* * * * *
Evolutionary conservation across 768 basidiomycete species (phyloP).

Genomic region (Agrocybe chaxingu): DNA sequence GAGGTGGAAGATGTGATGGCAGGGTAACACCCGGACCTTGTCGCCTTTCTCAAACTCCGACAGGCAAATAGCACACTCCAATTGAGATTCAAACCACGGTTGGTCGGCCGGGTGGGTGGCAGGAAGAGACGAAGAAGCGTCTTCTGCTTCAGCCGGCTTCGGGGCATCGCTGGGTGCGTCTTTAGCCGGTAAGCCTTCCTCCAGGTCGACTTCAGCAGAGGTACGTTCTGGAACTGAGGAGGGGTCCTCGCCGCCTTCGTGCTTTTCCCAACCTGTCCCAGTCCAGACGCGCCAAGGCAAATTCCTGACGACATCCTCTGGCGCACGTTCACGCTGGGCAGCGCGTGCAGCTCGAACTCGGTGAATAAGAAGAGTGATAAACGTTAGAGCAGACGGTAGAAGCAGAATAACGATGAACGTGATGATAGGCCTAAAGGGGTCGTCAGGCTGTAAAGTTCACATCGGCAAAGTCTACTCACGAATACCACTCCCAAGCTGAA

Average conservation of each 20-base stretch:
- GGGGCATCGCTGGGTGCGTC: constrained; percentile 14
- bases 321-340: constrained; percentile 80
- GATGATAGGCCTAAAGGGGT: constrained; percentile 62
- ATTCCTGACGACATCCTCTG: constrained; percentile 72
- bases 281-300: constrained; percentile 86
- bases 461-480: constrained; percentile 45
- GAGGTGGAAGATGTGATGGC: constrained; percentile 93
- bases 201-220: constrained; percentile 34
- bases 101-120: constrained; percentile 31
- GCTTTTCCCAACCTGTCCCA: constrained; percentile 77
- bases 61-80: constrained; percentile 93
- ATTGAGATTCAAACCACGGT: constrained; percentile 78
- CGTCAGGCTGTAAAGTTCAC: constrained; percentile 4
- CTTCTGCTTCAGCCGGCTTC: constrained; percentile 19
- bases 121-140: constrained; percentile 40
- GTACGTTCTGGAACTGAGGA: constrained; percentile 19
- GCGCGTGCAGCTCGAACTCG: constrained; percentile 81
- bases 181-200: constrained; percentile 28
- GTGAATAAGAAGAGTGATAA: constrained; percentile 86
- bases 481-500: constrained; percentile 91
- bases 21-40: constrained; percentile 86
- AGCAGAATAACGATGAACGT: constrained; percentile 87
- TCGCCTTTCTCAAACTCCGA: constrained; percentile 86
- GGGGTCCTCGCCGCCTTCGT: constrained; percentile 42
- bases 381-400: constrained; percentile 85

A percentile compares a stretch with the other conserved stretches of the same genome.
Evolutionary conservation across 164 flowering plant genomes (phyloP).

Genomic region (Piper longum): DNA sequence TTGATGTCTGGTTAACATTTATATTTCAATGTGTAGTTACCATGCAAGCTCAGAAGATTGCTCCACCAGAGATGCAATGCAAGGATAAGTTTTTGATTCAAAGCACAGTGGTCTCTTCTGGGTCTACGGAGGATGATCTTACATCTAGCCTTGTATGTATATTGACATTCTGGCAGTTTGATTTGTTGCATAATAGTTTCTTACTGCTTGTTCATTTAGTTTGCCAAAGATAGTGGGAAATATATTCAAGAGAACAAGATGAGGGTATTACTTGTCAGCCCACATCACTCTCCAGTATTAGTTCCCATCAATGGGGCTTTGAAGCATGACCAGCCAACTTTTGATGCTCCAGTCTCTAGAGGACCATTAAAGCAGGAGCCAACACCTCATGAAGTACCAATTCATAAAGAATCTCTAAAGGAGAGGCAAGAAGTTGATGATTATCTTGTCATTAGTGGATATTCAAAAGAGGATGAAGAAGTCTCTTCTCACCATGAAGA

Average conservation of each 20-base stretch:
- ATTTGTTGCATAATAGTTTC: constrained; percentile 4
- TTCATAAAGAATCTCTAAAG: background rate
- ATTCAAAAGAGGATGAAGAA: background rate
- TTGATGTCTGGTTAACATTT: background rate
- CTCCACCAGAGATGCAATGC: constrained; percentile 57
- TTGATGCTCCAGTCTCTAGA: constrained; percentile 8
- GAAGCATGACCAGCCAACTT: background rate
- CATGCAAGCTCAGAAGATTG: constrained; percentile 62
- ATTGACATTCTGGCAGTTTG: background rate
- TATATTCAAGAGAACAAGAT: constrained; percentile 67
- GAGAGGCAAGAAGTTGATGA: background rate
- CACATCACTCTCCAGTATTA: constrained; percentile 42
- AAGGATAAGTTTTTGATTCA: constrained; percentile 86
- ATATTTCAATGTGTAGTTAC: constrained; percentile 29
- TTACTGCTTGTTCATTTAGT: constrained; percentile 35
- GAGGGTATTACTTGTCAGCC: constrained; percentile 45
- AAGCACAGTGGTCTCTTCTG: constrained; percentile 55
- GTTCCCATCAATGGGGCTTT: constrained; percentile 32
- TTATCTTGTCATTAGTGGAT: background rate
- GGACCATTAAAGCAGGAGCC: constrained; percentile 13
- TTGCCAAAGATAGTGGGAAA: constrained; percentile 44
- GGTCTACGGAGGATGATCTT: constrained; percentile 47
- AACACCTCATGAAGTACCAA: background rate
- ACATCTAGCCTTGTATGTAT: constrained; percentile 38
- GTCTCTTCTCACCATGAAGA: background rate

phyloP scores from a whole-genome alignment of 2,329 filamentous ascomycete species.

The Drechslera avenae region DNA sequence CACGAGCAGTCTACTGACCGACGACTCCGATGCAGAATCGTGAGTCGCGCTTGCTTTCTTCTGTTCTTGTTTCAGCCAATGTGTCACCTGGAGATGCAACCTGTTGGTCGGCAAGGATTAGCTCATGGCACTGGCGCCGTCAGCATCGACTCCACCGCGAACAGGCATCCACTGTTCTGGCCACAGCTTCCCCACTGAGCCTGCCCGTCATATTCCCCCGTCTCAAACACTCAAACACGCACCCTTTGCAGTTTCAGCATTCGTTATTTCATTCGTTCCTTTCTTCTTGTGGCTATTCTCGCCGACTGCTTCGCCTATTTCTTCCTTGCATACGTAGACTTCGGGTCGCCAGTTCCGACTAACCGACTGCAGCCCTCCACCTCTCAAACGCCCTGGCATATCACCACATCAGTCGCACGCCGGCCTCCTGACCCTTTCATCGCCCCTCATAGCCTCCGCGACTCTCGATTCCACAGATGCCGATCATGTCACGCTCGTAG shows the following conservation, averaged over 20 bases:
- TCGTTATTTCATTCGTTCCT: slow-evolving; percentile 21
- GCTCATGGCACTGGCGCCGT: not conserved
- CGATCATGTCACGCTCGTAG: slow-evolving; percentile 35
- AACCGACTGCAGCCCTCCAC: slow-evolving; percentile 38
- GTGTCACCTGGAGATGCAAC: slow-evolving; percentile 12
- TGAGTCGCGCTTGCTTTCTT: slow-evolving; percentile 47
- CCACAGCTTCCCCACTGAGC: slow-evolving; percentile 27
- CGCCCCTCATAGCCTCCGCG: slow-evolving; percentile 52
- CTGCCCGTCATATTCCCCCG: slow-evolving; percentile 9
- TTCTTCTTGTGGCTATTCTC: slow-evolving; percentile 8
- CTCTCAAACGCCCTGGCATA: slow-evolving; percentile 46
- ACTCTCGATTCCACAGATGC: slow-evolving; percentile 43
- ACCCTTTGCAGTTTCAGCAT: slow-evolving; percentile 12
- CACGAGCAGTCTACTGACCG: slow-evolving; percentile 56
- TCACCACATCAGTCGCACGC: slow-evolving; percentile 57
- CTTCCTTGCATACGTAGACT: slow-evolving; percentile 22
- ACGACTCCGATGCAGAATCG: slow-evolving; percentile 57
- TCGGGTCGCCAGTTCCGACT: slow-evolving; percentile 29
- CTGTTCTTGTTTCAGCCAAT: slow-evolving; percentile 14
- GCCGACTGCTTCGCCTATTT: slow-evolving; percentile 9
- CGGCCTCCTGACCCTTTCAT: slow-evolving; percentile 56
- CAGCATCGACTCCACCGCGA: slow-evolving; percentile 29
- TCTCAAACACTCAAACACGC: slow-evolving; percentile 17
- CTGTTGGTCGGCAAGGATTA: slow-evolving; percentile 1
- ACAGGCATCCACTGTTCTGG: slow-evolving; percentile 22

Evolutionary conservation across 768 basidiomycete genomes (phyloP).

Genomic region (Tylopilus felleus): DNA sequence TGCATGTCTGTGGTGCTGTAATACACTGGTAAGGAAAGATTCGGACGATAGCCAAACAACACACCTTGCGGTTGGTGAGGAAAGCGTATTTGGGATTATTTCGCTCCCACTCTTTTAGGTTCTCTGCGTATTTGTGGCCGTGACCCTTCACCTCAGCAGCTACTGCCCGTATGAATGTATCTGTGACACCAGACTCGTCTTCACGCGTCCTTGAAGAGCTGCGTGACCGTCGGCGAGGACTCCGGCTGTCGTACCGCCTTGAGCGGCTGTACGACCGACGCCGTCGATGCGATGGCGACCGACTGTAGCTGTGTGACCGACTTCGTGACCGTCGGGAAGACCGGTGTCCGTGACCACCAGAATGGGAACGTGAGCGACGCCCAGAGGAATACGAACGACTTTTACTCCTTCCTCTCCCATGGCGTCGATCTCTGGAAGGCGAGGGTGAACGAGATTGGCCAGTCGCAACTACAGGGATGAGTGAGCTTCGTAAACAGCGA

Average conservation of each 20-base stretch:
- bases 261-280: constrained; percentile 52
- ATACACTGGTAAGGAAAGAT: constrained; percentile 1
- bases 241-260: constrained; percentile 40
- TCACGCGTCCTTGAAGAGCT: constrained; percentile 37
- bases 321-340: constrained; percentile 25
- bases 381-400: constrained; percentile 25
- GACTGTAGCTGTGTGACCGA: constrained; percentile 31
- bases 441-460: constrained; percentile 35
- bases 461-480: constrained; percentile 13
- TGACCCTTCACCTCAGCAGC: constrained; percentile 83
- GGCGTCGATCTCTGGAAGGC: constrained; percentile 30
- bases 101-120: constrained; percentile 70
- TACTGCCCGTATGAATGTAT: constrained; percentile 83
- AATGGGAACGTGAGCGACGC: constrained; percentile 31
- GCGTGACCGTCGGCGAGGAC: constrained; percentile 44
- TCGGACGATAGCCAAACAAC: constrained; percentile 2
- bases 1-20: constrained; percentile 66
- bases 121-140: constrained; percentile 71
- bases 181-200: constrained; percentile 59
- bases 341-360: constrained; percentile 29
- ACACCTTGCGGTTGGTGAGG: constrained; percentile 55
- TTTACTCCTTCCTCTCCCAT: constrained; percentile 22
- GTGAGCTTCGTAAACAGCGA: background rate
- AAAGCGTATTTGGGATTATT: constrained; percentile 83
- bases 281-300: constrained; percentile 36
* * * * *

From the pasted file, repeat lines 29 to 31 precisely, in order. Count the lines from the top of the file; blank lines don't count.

A percentile compares a stretch with the other conserved stretches of the same genome.
Evolutionary conservation across 164 flowering plant genomes (phyloP).

Genomic region (Piper longum): DNA sequence TTGATGTCTGGTTAACATTTATATTTCAATGTGTAGTTACCATGCAAGCTCAGAAGATTGCTCCACCAGAGATGCAATGCAAGGATAAGTTTTTGATTCAAAGCACAGTGGTCTCTTCTGGGTCTACGGAGGATGATCTTACATCTAGCCTTGTATGTATATTGACATTCTGGCAGTTTGATTTGTTGCATAATAGTTTCTTACTGCTTGTTCATTTAGTTTGCCAAAGATAGTGGGAAATATATTCAAGAGAACAAGATGAGGGTATTACTTGTCAGCCCACATCACTCTCCAGTATTAGTTCCCATCAATGGGGCTTTGAAGCATGACCAGCCAACTTTTGATGCTCCAGTCTCTAGAGGACCATTAAAGCAGGAGCCAACACCTCATGAAGTACCAATTCATAAAGAATCTCTAAAGGAGAGGCAAGAAGTTGATGATTATCTTGTCATTAGTGGATATTCAAAAGAGGATGAAGAAGTCTCTTCTCACCATGAAGA